Iron Infusions:

An iron infusion is an iron injection given into your bloodstream through a vein. It is also called intravenous or IV.  The infusion is given slowly and can take from 15 minutes up to several hours depending on the type of iron used.

Giving iron in this way increases the amount of iron stored in your body and can be used to help to treat iron deficiency (low levels of iron in your blood).

There are a few types of iron infusion available. These include:

  • iron polymaltose (Ferrosig®)
  • ferric carboxymaltose (Ferinject®).

Which type your doctor will prescribe depends on your age, risk factors (eg, kidney problems), what dose you need and how quickly the iron needs to be given. Your GP can refer you to our clinic for an infusion.

The most common way to treat low iron levels is to take iron taken tablets or liquid (called oral iron supplements). This works well for most people and is usually tried first. But if oral iron supplements are not suitable, or don’t work as well or as quickly as needed, then an iron infusion is given. You may need an iron infusion if you:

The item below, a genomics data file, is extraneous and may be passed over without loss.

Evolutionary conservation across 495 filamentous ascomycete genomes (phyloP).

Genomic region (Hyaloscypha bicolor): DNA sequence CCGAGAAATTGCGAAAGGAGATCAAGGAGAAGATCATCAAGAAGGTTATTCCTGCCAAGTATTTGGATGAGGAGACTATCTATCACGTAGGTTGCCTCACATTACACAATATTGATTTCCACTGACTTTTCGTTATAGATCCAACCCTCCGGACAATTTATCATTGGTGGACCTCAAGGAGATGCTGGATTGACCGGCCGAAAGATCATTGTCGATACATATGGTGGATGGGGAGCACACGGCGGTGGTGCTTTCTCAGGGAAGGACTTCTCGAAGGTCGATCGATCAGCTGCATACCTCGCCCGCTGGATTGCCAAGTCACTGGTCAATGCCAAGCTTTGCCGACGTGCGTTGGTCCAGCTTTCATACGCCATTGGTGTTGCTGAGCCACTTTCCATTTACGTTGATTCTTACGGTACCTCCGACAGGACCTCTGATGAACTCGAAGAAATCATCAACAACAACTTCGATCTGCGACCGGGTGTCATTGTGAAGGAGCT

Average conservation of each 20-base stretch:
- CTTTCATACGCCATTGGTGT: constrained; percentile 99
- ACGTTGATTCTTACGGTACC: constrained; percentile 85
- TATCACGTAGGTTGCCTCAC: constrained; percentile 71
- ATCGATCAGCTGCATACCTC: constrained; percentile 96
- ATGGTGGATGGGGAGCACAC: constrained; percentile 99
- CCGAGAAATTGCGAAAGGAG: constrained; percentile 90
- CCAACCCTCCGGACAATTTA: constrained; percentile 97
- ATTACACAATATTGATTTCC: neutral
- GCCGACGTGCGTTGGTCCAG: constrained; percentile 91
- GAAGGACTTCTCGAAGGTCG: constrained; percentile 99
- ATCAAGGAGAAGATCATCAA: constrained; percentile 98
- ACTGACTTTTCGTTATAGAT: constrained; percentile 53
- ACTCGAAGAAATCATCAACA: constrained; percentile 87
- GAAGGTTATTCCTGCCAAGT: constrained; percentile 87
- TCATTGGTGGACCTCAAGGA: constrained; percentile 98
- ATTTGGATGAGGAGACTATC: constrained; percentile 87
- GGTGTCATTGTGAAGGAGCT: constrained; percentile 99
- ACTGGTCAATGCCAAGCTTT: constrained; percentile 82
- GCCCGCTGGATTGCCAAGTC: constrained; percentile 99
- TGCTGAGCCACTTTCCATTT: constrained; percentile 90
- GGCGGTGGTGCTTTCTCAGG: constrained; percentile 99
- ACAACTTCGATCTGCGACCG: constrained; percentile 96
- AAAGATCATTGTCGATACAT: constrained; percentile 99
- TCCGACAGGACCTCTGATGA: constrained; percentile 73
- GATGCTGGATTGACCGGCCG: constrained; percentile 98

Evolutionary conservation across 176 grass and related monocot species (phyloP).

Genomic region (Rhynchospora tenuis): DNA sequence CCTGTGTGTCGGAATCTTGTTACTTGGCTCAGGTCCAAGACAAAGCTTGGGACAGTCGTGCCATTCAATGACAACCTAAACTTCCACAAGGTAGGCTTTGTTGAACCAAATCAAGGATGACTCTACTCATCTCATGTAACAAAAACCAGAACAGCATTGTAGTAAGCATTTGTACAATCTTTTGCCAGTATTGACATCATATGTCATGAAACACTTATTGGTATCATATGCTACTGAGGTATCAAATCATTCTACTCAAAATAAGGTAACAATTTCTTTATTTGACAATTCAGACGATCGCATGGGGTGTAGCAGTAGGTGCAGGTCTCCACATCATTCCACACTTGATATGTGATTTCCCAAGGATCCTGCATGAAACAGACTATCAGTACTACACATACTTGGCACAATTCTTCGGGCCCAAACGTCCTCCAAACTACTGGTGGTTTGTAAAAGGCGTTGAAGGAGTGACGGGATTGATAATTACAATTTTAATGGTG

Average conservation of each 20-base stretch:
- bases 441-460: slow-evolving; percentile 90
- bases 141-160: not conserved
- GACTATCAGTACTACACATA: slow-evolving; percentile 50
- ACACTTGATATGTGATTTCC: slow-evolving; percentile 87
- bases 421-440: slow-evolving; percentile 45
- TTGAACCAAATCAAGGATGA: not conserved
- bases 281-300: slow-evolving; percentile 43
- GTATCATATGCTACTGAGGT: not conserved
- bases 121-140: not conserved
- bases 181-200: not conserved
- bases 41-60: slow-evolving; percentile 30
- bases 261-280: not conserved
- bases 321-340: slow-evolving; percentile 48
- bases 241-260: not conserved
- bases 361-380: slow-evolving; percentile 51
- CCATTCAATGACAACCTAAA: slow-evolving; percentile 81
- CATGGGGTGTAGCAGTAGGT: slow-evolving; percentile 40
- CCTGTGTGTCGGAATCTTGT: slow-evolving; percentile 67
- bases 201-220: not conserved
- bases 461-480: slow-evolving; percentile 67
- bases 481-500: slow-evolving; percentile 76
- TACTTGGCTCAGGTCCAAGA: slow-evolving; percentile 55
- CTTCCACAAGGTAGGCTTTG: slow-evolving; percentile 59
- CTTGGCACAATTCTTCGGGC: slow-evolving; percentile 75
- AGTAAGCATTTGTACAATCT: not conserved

• are unable to take iron tablets or liquid
  • are unable to absorb iron through your gut for example, due to inflammatory bowel disease
  • have lost a lot of blood, eg, after a severe injury
  • need a rapid increase in iron to avoid complications after a blood transfusion or before or after major surgery
  • have ongoing (chronic) kidney disease or heart failure.

Biologic Infusions:

Biologic drugs are human-made proteins that are designed to zero in on parts of the immune system that trigger inflammation. They come from a living source (a human or animal) or its products.

Biologics can treat a variety of conditions, such as cancer, psoriasis, rheumatoid arthritis (RA), and inflammatory bowel diseases like Crohn’s disease.

These medicines are given as a shot or through an infusion into a vein.